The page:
NBTC eyes spectrum auction by 2026
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NBTC eyes spectrum auction by 2026

The National Broadcasting and Telecommunications Commission (NBTC) Office is expected to allocate the vacant 3,500-megahertz spectrum band in 2026.

The office is drafting a spectrum management roadmap that includes the 850MHz, 2,100MHz, 2,300MHz and 3,500MHz bands. The process is expected to be completed in early 2024.

State telecom agency National Telecom (NT) holds the 850MHz, 2,100MHz and 2,300MHz bands. They revert to the NBTC after the right to use them expires in 2025.

NBTC commissioner Sompob Purivigraipong said the regulator has to prepare a frequency management plan to allocate the spectrum bands during next 2-5 years.

The plan will set a clear path for spectrum resource management, helping telecom and related industries evaluate their business plans and prepare future investment plans, he said.

"A proper period to allocate those spectrum ranges may be from 2026," Mr Sompob said.

He said the NBTC must consider whether the private sector will be eager to bid for the new spectrum licences in the future.

In the past few years, private telecom operators spent large sums to secure spectrum licences at auctions and for network expansion to provide 4G and 5G services nationwide.

Mr Sompob said the NBTC has 400MHz of bandwidth on the 3,500MHz spectrum available for the allocation in the future.


A source at the NBTC who requested anonymity said the regulator set up a working panel to prepare the auction of licences for the range of 3,400-3,700MHz the past few years, but the auction was scrapped after the 5G licence auction finished in February 2020.

The auction of the 3,400-3,700MHz range was to be the second batch of 5G licences, after the first batch was sold in early 2020.

This range is coveted by mobile phone operators for 5G adoption.

According to Ericsson Thailand, the regulator should auction the 3,500MHz spectrum by 2025 to deliver the most economic value and fulfil consumer and enterprise requirements by bolstering 5G development in the country.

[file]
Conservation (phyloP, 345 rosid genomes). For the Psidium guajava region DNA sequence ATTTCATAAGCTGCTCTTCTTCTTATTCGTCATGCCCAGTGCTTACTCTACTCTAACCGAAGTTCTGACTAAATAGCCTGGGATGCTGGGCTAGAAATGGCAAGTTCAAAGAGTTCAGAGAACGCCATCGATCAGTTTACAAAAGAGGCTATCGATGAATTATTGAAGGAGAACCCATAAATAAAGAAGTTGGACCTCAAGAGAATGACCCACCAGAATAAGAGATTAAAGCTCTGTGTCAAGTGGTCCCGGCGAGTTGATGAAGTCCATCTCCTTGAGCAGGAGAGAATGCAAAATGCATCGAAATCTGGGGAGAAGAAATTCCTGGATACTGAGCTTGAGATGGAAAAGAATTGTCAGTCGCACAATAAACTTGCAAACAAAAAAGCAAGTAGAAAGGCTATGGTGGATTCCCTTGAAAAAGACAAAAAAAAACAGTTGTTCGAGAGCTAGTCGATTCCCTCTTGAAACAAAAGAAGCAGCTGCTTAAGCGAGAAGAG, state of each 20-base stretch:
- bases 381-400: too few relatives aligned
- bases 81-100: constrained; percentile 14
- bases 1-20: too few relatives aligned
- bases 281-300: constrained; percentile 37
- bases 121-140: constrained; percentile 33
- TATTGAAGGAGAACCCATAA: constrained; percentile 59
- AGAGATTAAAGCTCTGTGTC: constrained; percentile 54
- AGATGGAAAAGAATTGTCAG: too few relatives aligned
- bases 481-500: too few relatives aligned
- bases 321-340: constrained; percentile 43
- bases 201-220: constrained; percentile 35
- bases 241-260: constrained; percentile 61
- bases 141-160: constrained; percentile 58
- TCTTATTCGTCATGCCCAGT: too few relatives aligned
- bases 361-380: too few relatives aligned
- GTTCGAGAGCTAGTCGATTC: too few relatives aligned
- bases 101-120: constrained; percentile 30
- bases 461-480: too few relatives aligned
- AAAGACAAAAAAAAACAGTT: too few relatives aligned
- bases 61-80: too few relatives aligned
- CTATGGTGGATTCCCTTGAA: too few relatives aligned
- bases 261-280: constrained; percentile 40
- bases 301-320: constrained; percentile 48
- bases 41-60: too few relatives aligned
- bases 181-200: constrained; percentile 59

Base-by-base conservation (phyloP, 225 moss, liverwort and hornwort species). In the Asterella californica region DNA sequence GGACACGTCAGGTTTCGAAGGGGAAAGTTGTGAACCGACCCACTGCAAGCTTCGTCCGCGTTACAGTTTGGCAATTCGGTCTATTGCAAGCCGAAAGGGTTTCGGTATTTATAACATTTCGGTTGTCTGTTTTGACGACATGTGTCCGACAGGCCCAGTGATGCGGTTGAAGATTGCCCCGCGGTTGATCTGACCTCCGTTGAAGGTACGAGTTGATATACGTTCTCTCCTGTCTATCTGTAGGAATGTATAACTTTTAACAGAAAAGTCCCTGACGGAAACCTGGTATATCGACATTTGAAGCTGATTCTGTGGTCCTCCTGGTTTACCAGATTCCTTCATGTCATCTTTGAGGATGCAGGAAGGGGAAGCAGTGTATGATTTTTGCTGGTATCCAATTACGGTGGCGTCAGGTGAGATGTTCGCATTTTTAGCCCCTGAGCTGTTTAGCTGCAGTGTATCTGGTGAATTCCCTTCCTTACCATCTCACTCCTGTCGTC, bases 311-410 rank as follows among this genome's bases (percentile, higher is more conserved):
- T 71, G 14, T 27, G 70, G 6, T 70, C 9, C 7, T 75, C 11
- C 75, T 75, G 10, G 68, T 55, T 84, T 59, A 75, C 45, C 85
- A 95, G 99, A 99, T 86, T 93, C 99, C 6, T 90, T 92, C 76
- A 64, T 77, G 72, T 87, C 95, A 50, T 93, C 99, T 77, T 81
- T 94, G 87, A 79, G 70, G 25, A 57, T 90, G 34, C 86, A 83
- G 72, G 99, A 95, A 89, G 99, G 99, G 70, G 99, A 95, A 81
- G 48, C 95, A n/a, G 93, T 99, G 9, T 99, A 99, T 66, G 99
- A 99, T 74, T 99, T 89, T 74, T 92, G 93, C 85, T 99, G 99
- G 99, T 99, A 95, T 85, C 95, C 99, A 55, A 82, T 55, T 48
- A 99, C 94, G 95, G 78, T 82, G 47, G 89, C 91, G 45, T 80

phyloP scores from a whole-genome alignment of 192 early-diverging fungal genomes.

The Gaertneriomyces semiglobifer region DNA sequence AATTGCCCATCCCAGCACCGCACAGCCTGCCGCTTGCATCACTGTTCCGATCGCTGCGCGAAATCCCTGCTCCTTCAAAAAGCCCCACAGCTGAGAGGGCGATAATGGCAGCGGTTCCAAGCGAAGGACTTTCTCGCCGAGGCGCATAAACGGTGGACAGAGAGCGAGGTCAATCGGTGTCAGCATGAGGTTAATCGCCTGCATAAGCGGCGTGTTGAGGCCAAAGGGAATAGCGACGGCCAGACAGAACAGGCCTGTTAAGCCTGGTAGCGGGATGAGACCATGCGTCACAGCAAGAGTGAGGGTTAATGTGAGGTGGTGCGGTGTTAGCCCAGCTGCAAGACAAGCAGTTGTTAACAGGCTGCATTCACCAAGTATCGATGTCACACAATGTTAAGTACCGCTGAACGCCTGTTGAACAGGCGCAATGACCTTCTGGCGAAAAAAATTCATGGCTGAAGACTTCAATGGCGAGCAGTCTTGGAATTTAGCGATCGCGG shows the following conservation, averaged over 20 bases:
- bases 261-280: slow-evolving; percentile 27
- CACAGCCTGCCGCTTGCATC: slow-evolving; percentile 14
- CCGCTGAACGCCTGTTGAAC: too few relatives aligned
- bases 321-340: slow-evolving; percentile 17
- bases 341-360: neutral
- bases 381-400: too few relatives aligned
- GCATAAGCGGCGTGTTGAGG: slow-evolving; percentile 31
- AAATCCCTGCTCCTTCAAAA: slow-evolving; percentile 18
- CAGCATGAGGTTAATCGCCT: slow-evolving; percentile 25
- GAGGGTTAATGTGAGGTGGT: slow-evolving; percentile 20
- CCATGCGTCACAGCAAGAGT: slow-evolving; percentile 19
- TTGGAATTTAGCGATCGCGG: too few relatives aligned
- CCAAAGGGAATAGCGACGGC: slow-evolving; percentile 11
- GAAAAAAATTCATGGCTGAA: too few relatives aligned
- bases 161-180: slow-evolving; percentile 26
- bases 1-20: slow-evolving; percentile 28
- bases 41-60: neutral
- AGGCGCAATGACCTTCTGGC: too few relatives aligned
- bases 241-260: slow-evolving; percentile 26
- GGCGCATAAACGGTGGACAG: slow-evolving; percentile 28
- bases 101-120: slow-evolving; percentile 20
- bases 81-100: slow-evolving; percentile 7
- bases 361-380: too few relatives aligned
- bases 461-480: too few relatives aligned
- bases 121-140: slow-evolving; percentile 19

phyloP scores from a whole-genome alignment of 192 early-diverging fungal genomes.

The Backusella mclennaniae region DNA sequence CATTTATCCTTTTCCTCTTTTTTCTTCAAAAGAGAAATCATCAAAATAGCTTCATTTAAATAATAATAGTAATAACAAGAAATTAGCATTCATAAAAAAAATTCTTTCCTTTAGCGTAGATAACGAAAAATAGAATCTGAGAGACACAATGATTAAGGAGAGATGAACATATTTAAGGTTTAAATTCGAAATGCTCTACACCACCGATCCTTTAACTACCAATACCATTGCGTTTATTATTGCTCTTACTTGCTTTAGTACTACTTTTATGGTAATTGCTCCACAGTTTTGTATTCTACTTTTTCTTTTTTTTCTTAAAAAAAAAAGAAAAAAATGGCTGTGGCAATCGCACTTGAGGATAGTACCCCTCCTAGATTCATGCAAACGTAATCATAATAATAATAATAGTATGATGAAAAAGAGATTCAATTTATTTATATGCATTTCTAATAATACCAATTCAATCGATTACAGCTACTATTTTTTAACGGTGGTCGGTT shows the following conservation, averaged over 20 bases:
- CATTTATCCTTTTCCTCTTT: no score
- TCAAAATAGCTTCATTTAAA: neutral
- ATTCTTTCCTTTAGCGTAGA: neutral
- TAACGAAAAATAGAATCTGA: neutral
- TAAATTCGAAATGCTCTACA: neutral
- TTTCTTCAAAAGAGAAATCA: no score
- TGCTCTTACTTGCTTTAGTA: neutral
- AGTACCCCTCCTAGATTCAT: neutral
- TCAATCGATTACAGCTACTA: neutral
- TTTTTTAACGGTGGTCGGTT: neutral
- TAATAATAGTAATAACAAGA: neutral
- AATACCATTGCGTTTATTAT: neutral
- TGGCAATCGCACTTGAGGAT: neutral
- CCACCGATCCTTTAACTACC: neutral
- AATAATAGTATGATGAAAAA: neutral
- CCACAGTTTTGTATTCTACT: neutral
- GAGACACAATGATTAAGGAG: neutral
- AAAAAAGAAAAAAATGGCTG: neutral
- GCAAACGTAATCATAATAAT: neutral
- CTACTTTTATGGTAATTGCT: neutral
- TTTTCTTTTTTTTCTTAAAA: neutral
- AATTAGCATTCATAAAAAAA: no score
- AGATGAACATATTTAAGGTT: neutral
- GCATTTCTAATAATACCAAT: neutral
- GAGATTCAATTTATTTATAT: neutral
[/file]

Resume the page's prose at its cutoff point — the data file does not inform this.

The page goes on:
If the NBTC cannot allocate the 3,500MHz range by 2025, it may have to reallocate the 2,300MHz spectrum after NT's right to use it expires in 2025.

The reallocation would let existing telecom operators optimise the spectrum as a complement to the existing middle bands they have utilised to offer 5G service, Igor Maurell, head of Ericsson Thailand, said recently.

However, the auction of the 3,500MHz band or reallocation of the 2,300MHz band should be based on affordable prices that attract mobile operators, he said.

The 3,500MHz range is a key middle band for global 5G development and considered a priority range by mobile operators.

Many countries in Europe provide 5G commercial services on the 3,500MHz range through a variety of networks and devices provided by vendors.

Mr Maurell said adoption of 5G on the 3,500MHz band would help Thailand to stay competitive in the region, improving network capability and performance as well as creating value by monetising fixed wireless access for consumers and enterprises.

According to Ericsson estimates, Thailand had 5G population coverage of more than 85% at the end of 2022.

Data consumption per subscription in Thailand is expected to grow from 32.7 gigabytes (GB) per month in 2022 to nearly 80 GB per month in 2025, noted Ericsson.

By 2025, more than 40% of total mobile subscribers in Thailand are expected to be on the 5G network.

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